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Is PaaS just another four-letter word in cloud computing?

PaaS is a quick fix for companies looking to deploy new apps, but established firms with legacy apps may consider it a dirty word.

Four letters that seem to be on everyone’s lips this week are P-a-a-S. From rumors about Microsoft dropping its Azure nomenclature to Red Hat’s hybrid Platform as a Service plan, the development platform has received its share of the cloud hubbub.

So, what’s with all the noise about Platform as a Service (PaaS)?

PaaS offers a few advantages over Infrastructure as a Service (IaaS), especially for companies without skills in-house to deal with the infrastructure side of cloud.

ARTstor, an online image library for universities and museums, was under pressure to allow its subscribers to put their own images into its system and make it searchable in Google. That would have required manpower the company simply didn’t have, said Eugene Dvorkin, lead architect and developer at ARTstor.

Though some say the hype around PaaS is overblown, it does have its place. It’s particularly a fit in shops that need to get apps up and running quickly, such as start-up companies.

“We had to do it fast, and the operations team couldn’t do it fast enough,” Dvorkin said. “Cloud providers offered the opportunity for instant gratification.”

Essentially, PaaS lets companies of all sizes take advantage of the elasticity and compute power cloud promises. Once you abstract away the underlying infrastructure of cloud, you don’t need to deal with it at the server level, said Steve Harris, vice president of products at CloudBees, Inc., a Java-based PaaS provider.

Choosing the right PaaS provider can be tricky. It came down to familiarity and simplicity for ARTstor.

“We use MongoDB, but had no experience with running it in production,” Dvorkin said. “We looked into Heroku and Amazon Elastic Beanstalk; Heroku required us to be familiar with Git and the deployment mechanism wasn’t familiar to us. [With] Elastic Beanstalk, you have to do all the integration yourself.”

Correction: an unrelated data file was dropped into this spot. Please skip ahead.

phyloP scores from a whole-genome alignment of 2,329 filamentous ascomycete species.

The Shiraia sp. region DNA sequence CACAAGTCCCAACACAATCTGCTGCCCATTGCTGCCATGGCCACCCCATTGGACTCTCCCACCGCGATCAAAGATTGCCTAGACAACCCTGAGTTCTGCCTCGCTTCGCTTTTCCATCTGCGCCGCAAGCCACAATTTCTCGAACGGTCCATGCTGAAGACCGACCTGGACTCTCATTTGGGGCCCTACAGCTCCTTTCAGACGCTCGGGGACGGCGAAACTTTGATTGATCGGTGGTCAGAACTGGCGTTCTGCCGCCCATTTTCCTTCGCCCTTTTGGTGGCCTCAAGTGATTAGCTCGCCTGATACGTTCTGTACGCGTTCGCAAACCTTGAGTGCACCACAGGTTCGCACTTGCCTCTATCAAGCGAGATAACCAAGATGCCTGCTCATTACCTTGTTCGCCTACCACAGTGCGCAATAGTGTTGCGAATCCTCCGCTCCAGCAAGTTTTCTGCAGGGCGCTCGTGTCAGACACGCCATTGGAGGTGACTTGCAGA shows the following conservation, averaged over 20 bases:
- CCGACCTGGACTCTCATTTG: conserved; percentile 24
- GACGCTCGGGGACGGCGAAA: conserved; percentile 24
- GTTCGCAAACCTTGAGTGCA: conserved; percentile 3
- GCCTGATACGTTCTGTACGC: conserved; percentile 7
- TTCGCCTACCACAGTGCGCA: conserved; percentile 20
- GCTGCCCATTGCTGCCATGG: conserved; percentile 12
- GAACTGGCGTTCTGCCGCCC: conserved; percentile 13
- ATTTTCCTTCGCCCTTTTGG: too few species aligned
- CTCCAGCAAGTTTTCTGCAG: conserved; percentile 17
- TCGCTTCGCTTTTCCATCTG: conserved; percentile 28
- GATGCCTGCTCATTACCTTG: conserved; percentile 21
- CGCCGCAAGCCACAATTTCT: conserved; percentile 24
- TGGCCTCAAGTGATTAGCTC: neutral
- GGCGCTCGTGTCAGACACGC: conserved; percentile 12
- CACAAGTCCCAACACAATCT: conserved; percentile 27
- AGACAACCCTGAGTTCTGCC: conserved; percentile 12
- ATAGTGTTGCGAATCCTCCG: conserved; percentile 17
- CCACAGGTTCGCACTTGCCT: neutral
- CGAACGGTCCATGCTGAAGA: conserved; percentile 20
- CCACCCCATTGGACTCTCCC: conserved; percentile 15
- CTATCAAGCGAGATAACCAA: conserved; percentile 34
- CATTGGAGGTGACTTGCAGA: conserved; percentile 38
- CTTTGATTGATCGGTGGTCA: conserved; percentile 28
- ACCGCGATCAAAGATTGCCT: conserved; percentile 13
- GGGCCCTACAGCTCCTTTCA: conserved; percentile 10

In the end, ARTstor went with CloudBees because it was more “hands-off” than other options, Dvorkin said. ARTstor operations teams also were familiar with Jenkins, the open source continuous integration server project, which CloudBees contributes to and supports.

Though some say the hype around PaaS is overblown, it does have its place. It’s particularly a fit in shops that need to get apps up and running quickly, such as start-up companies, one industry insider said.

Well-established businesses, on the other hand, will struggle to move legacy applications onto PaaS.

“It would be nice if we could just deploy existing applications [in CloudBees]. We still cannot move all applications because we’re in a mixed environment,” Dvorkin said. “It would be nice if one instance could do everything.”

For many enterprises, a move to PaaS requires some internal infrastructure changes.

“Our next step is to move other applications over to the cloud, but we need to upgrade infrastructure and deploy them in a PaaS,” Dvorkin added. “There will be some re-architecting because we have reliance on hard drives that won’t work in a cloud environment.”

Michelle Boisvert is Senior Site Editor for Contact her at

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